I, along with almost everyone in the country (save, perhaps, for a small section of North London), have probably been celebrating Leicester City’s Premier League success alongside the good people of Leicester. It’s one of those events that come around every now and again, which allows us all to jump on board the ‘feel-good express.’
There’s been a lot of talk around how the mighty Foxes managed to achieve such a seemingly impossible feat, and the keywords continually used are ‘togetherness’ and ‘teamwork’, over and above the ability of the individual players. It’s true they don’t have a world-class talisman to turn to when the pressure’s on – so what do they do? They instead rely on their ability to operate successfully as a unit, as a team, and the measure of that success is shown in their results.
In the light of Leicester’s achievement and all the talk around the value of togetherness, the connection dawned on me – togetherness is a key ingredient in a successful firm’s culture too.
Let’s not lose sight of the importance of culture and conduct in today’s financial services world. Many regulators maintain a focus on developing a good culture within organisations as a key priority. The Financial Conduct Authority’s 2016/2017 Business Plan lists Firms’ culture and governance as one of its priorities, and to help achieve this will focus on:
- accountability of culture at all levels and full accountability for senior individuals
- principles of good conduct
- strategies, business models and cultures controls
- Senior Managers and Certification Regime.
The incoming chief executive of the FCA, Andrew Bailey, has said it is not up to the regulator to determine the culture of financial services companies. This clearly puts the onus on the business to shape its own culture, so getting it right (just as Leicester has) is vital.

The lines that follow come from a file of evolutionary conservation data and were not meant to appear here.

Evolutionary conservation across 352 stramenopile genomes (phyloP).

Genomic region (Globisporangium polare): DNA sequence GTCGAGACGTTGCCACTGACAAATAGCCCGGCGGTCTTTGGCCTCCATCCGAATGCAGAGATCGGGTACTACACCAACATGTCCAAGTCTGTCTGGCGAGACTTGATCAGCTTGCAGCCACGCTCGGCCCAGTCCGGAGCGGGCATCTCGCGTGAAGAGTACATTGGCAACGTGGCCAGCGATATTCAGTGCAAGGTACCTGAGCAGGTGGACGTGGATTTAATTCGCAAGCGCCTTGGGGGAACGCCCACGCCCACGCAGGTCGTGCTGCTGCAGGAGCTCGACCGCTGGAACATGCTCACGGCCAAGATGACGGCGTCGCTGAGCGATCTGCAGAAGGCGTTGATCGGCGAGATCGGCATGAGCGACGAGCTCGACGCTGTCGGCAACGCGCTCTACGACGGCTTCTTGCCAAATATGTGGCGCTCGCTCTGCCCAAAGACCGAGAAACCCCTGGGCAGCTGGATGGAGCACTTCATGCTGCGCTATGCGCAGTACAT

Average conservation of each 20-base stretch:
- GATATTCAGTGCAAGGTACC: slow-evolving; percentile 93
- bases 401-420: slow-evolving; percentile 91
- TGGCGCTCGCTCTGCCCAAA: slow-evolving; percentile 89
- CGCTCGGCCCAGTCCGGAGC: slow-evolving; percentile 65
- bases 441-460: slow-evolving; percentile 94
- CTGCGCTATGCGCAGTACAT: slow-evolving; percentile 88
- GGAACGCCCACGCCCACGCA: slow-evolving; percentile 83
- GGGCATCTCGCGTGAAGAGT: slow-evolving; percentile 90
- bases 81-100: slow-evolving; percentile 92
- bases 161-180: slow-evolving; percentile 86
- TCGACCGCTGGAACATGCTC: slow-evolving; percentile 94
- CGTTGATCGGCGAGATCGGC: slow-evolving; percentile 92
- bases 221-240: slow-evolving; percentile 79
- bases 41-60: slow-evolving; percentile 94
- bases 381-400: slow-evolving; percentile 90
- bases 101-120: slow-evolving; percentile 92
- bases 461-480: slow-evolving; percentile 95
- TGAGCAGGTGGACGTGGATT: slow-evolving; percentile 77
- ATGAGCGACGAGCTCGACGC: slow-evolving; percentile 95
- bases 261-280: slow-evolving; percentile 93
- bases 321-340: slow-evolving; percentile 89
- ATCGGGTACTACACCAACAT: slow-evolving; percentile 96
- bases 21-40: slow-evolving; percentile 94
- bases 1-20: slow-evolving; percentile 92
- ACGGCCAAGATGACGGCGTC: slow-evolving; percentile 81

Parameters of culture
There is still an element of the unknown around culture though, so how can firms measure how good, bad or indifferent their existing culture is, so they can then take action to improve it? Let’s bring it back to togetherness and teamwork; essentially everyone in the organisation has a responsibility to support and promote the right culture. Ways to measure this could include the following:
Awareness – how aware are employees of the importance of culture? Do they know how the regulator views it? Can you think of examples of firms with good and poor cultures to illustrate the difference it can make?
Capability – how capable are employees at demonstrating the right behaviours to embed a good culture? How well balanced in terms of skills and experience is the workforce? How do the workforce view senior management – do they think they do a good job or a bad job? Do they feel management have their interests at heart in the decisions they make? Are there common day-to-day restrictions or issues within the workforce that might interfere with this?
Transparency – how often do the senior management communicate with the workforce? Do they regularly share information regarding company strategy, challenges, opportunities? Is there a perception among the workforce of a management ‘open door policy’?
Tone at the top – what are the behaviours demonstrated by senior management? How willing are the workforce to emulate these behaviours?
Common goals – do the workforce and management have common goals in respect of their work?
Loyalty – how long have employees worked at the company? Is there a high turnover of staff, or are most employees pretty loyal? How can this dynamic affect company culture?
These are just a few thoughts around the sort of parameters that could be used to measure culture – what others do you think could be included?
The common theme, though, is around unity. If all employees, from the boardroom to the shop floor, follow a joined-up approach in achieving the goals for the business, then you’re halfway to ‘doing a Leicester’ and establishing a pretty good company culture.
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